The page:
by William Eric McFadden

From the park's website:

Located on four acres in Point Pleasant, West Virginia, Tu-Endie-Wei State Park is home to an 84-foot granite monument commemorating the frontiersmen who fought and died in the 1774 Battle of Point Pleasant. The monument was erected in 1909, and rests where the Kanawha and Ohio Rivers meet. The name "Tu-Endie-Wei" is a Wyandotte word meaning "point between two waters".



The 84' granite monument -- click to enlarge On Wednesday, December 30, 2020, one member of the Southeast Ohio Radio Adventure Team performed a successful activation of Tu-Endie-Wei State Park in West Virginia as part of the Parks on the Air (POTA; link) program. This was the third-ever POTA activation of Tu-Endie-Wei State Park, the first two also being performed by Eric.

On an unseasonably warm but blustery day, Eric McFadden, WD8RIF, performed the activation of Tu-Endie-Wei State Park on the back porch of the Mansion House. Eric was accompanied by the two small dogs, Mindy and Theo.

The trio arrived at the park at about 1810 UTC. After walking the two little dogs and considering places to set up his station, Eric decided to set up on the back porch of the 1796 Mansion House, choosing this location for protection against the wind and because he would be able to strap his 33' MFJ telescoping fiberglass mast to a fencepost, avoiding the need to drive stakes into the park's lawn. Eric deployed his 28½' wire antenna as a sloper and deployed only two counterpoise wires instead of his usual three, so as to avoid a trip-hazard. Eric deployed his KX3 on his folding camp-chair on the porch behind the Mansion House. Eric was on the air at 1821 UTC.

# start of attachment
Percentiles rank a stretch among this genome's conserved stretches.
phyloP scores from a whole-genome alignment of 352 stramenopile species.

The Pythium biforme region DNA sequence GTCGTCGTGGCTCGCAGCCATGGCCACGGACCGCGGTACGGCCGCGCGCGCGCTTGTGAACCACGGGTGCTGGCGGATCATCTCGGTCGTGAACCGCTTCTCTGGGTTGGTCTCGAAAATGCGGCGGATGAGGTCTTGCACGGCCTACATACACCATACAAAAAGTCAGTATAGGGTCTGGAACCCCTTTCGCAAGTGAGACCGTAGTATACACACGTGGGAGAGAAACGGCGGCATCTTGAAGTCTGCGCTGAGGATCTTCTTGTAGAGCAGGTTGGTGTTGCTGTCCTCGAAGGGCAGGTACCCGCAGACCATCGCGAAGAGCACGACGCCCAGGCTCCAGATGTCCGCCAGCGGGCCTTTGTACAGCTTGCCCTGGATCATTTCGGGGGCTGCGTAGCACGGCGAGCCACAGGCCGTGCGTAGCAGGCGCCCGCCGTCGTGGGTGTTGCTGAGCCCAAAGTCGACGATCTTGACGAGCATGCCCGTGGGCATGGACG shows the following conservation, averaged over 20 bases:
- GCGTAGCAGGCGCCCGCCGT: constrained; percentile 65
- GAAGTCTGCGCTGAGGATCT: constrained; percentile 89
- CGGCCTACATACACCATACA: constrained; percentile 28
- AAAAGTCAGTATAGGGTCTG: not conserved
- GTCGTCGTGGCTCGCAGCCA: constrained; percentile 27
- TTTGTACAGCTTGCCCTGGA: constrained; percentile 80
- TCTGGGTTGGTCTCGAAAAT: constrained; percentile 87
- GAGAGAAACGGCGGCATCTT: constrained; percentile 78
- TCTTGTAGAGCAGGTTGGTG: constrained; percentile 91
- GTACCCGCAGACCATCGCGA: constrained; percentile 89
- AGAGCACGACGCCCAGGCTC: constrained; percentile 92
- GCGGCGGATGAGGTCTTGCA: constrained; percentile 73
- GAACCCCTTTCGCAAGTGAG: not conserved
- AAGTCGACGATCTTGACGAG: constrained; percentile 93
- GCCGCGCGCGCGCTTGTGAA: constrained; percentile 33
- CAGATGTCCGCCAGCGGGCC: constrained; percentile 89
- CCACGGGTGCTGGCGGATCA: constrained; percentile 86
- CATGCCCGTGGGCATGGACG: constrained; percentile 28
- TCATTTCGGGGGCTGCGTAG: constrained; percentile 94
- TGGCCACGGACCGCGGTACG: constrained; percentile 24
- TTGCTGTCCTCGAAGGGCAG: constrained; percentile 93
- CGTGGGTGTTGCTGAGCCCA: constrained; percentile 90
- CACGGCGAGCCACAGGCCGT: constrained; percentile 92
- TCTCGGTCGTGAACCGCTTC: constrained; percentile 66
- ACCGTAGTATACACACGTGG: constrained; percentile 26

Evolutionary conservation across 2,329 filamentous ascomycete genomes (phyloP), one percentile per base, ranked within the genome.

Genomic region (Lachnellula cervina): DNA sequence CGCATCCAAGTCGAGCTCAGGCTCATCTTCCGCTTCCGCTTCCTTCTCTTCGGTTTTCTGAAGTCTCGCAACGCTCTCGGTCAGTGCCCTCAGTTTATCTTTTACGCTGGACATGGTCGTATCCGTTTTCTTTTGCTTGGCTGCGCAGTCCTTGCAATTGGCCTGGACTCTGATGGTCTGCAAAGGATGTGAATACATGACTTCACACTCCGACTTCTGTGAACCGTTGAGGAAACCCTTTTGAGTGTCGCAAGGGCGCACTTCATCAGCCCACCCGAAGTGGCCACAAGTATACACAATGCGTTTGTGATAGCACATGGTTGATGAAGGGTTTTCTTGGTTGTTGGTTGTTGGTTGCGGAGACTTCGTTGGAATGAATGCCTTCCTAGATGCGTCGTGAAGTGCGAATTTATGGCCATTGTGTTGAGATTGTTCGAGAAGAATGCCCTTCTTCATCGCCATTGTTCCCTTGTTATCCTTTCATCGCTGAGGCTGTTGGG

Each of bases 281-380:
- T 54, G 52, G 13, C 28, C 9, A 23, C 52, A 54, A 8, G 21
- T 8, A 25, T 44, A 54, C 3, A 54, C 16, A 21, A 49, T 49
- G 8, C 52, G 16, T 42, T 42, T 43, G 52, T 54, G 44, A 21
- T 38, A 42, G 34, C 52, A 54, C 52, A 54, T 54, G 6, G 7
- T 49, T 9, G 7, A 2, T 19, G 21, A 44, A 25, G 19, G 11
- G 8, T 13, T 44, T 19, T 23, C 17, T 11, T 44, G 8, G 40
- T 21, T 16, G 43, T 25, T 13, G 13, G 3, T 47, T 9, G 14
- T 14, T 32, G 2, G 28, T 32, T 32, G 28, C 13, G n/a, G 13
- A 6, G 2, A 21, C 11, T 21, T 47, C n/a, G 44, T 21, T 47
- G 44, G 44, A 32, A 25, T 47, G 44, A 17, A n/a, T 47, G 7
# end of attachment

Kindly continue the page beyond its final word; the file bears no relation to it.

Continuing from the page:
Eric found he had excellent cell-signal and was able to self-spot himself on the POTA Spots website and to look for park-to-park (P2P) QSO opportunities.

Eric began operations on 80m and his first QSO came at 1824 UTC with his good friend K8RAT in Ohio. QSOs came steadily, with Eric's fifth QSO coming at 1830 UTC with NO8C. Perhaps not surprisingly, Eric's KX3 was able to get a better match with the antenna arranged as a sloper with two radials than when the antenna is arranged as a vertical with three radials; Eric suspects this is because of increased ground-losses due to the lower number of radials.

Switching to 40m, Eric's first QSO came at 1833 UTC with KG8P in Michigan. QSOs came quickly, with Eric's sixteenth QSO on 40m coming at 1852 UTC with K9EXY in Indiana. Because the dogs were showing signs of being cold, Eric chose to not switch to 20 or 30m.

In all, Eric made twenty-one QSOs. All of Eric's QSOs were CW and were made at the 5-watt level.

Because of the wind, Eric would have preferred to operate in the car but didn't because he didn't think that any of the available parking was located within the park boundaries. The evening after the activation, his colleague, N8VZ, discovered that the park sign and picnic tables, which are located outside the floodwalls, are within the park boundaries and an activator could park a car on the grass at the edge of the road. Further research disclosed a sign at this picnic area pointing to "State Park Parking" along the outside of the floodwall; these parking spaces are probably also within the park boundaries and could be used for an activation.

Eric also submitted his log to the World Wide Flora and Fauna in Amateur Radio (WWFF; link) program.